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Rowing shell from Bairnsdale Rowing Club

Date: c 1940
Overall: 330 x 11030 x 700 mm, 83 kg
Vessel Dimensions: 11.62 m × 0.71 m (38.13 ft × 2.33 ft)
Medium: Wood (meranti, cedar, oregon, spruce, pine), metal (copper, brass, steel), hemp rope, leather, varnish
Credit Line: ANMM Collection Gift from Bairnsdale Rowing Club
Classification:Vessels and fittings
Object Name: Rowing scull
Object No: 00030897
Related Place:Bairnsdale,

User Terms

    This clinker-built timber Four from Bairnsdale Rowing Club in Victoria is a rare survivor. With space a premium in club boatsheds, old timber boats were usually destroyed to make way for the new lightweight shells.
    SignificanceThis rowing shell provides an important example of pre-war boat building materials and techniques. It also provides an evocative illustration of a style of sweep oar rowing enjoyed by thousands of school students and club members during the immediate post war period.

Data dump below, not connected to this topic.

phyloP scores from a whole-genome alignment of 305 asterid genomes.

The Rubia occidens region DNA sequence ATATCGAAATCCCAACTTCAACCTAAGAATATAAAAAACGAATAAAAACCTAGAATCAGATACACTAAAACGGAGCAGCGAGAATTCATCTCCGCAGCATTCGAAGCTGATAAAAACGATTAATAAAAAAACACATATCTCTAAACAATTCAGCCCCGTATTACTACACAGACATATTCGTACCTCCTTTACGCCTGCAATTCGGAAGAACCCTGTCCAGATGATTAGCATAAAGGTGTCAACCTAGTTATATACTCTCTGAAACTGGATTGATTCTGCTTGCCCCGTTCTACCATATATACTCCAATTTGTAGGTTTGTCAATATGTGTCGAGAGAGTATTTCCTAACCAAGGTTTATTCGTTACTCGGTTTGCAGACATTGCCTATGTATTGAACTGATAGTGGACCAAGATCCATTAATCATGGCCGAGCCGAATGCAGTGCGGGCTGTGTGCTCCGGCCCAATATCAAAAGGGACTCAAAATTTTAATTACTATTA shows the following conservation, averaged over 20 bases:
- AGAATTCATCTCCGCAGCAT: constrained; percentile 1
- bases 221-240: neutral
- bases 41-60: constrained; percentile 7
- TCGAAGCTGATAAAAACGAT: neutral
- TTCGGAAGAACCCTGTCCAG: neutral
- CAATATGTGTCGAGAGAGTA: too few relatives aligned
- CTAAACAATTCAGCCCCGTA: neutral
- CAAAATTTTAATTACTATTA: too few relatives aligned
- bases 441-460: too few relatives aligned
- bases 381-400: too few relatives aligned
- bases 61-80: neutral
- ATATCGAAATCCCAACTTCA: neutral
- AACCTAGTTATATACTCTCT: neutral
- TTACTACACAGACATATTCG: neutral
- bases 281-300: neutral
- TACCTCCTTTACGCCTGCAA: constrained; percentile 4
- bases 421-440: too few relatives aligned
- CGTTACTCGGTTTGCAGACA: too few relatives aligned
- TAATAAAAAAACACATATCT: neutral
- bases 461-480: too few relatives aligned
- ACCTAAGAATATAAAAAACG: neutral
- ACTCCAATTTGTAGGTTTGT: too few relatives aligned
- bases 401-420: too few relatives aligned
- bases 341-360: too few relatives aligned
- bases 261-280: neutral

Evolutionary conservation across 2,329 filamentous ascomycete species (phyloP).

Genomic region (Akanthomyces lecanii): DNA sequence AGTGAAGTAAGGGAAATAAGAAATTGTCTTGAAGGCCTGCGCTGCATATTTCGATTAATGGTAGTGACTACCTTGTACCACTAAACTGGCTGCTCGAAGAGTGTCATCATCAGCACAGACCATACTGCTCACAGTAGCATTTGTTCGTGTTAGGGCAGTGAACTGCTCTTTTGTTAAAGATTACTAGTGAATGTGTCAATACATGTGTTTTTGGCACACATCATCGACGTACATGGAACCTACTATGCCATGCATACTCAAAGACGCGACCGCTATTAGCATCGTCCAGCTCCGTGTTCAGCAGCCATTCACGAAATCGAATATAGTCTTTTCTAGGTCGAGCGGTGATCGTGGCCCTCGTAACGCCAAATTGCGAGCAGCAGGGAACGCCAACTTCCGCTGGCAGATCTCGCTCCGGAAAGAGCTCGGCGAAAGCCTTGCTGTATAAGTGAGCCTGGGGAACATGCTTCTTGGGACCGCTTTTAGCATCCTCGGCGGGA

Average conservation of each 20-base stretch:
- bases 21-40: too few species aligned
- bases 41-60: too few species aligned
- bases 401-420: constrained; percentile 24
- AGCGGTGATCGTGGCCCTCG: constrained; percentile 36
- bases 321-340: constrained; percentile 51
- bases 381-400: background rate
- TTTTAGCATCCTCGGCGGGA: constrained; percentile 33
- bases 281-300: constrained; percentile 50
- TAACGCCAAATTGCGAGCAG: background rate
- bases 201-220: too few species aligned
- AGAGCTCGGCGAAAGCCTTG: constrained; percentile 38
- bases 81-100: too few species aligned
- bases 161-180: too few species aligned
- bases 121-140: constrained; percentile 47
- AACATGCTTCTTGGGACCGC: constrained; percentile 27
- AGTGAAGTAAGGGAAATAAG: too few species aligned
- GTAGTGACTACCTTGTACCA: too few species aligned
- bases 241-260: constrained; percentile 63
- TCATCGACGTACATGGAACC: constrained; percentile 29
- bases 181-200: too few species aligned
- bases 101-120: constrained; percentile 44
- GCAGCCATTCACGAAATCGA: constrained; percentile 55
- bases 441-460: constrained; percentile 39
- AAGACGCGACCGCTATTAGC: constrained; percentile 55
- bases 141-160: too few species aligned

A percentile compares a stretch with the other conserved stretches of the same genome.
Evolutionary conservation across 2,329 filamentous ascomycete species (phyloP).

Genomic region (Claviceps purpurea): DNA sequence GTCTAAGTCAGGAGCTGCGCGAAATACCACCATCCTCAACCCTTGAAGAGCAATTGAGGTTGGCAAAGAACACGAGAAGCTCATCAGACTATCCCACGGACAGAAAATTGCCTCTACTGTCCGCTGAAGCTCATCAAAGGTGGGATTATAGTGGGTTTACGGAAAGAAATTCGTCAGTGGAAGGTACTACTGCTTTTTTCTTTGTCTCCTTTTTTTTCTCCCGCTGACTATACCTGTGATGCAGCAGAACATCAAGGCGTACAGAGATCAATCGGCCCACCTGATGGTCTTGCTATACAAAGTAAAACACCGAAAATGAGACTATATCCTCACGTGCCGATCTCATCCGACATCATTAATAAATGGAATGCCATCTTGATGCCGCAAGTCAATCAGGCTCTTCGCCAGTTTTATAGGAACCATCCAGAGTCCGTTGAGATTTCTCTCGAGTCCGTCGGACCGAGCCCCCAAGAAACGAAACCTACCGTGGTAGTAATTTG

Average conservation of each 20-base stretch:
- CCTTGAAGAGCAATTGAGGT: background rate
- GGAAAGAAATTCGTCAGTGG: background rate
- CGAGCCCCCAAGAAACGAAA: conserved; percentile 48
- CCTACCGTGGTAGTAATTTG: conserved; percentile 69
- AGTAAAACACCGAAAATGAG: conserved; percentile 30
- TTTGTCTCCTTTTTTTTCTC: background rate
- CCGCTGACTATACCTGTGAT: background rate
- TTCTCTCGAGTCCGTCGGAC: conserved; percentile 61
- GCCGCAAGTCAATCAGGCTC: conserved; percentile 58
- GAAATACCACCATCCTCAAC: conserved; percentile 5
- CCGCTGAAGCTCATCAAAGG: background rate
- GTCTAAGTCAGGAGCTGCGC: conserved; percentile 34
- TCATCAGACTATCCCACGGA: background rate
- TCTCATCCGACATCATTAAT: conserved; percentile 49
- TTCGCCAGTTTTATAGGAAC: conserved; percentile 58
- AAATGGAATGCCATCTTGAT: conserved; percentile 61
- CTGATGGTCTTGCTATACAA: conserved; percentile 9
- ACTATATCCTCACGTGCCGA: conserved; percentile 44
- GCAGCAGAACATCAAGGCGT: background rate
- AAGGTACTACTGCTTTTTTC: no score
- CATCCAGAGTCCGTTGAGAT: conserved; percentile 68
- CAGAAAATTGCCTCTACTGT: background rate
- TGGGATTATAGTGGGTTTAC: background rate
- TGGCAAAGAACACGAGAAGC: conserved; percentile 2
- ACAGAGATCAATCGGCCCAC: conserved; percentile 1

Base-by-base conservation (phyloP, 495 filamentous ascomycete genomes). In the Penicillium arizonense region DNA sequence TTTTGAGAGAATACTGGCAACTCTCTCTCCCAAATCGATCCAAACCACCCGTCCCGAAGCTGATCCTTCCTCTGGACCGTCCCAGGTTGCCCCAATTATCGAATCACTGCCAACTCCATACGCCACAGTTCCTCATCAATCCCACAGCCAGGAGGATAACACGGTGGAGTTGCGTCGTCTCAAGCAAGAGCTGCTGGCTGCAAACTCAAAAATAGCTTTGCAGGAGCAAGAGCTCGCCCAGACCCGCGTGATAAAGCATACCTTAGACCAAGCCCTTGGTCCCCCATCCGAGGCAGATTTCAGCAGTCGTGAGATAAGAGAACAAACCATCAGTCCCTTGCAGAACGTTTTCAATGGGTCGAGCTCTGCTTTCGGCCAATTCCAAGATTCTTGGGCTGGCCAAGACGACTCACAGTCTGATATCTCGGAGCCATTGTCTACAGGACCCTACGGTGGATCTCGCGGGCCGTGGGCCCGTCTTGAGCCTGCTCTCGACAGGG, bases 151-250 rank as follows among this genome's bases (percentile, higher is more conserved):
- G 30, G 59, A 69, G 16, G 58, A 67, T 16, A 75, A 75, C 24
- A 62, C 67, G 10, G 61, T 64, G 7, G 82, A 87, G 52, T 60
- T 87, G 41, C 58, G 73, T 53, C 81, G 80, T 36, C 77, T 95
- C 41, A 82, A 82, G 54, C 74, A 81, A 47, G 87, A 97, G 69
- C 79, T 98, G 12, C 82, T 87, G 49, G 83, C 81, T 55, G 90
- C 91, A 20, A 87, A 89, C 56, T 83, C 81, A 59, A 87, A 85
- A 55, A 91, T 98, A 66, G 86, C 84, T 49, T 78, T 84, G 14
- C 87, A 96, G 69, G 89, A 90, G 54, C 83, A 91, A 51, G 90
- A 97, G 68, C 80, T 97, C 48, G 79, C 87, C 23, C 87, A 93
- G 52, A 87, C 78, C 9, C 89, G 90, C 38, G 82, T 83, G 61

HistoryThe design and technology of this Four is the same as Victorian Regulation Training Fours of the 1920s - 1930s, although this one may have been built some time later. Their all-purpose design was used for training by all men, women and children rowers in Victoria until the beginning of World War II. But the shortage of boats, labour and materials immediately after the war kept clinker boats in use in many clubs well into the 1960s.

    Bairnsdale Rowing Club was founded in 1873 on the Mitchell River in the Gippsland area of Victoria, where it held regular competitions. The club helped to produce many champion oarsmen and women.

    The club was closed in the 1960s until it reopened in 1987 and made an appeal for boats and oars from metropolitan rowing clubs. This resulted in the donation of the clinker rowing boat which has subsequently been donated to the Australian National Maritime Museum.
    Additional Titles

    Web title: Rowing shell from Bairnsdale Rowing Club

    Assigned title: Clinker Coxed Four Rowing Shell

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